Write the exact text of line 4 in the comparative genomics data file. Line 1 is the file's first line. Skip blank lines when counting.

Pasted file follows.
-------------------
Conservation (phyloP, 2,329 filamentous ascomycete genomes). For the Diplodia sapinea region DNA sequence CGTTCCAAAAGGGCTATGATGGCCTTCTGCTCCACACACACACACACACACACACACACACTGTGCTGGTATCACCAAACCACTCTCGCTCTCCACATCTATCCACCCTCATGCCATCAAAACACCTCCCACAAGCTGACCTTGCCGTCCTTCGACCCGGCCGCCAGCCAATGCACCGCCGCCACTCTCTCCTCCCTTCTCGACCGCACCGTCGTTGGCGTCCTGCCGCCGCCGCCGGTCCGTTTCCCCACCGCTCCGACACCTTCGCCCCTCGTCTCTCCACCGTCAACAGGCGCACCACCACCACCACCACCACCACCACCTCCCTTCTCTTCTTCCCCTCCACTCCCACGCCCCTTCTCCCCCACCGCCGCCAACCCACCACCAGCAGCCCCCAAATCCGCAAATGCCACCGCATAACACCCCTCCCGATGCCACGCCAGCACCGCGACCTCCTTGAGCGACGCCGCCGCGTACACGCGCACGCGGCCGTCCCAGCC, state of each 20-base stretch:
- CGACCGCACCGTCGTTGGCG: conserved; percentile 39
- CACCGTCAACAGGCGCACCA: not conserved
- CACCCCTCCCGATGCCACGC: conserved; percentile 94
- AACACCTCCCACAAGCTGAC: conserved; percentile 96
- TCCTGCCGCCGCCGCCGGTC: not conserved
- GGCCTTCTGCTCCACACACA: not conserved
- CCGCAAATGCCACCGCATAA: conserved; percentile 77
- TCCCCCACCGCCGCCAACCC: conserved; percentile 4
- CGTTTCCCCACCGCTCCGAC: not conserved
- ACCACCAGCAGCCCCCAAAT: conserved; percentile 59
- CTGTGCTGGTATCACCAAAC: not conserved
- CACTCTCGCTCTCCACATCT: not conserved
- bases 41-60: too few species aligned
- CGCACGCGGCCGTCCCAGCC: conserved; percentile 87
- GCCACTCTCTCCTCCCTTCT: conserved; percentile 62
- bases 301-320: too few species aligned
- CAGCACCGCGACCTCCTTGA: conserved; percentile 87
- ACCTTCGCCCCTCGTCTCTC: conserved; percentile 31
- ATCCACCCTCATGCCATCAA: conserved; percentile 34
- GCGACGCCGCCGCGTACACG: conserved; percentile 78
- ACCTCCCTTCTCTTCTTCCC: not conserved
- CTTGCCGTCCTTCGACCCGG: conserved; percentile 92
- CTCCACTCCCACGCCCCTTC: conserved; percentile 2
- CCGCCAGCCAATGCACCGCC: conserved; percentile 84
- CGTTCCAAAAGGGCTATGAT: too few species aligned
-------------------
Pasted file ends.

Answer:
- CACCCCTCCCGATGCCACGC: conserved; percentile 94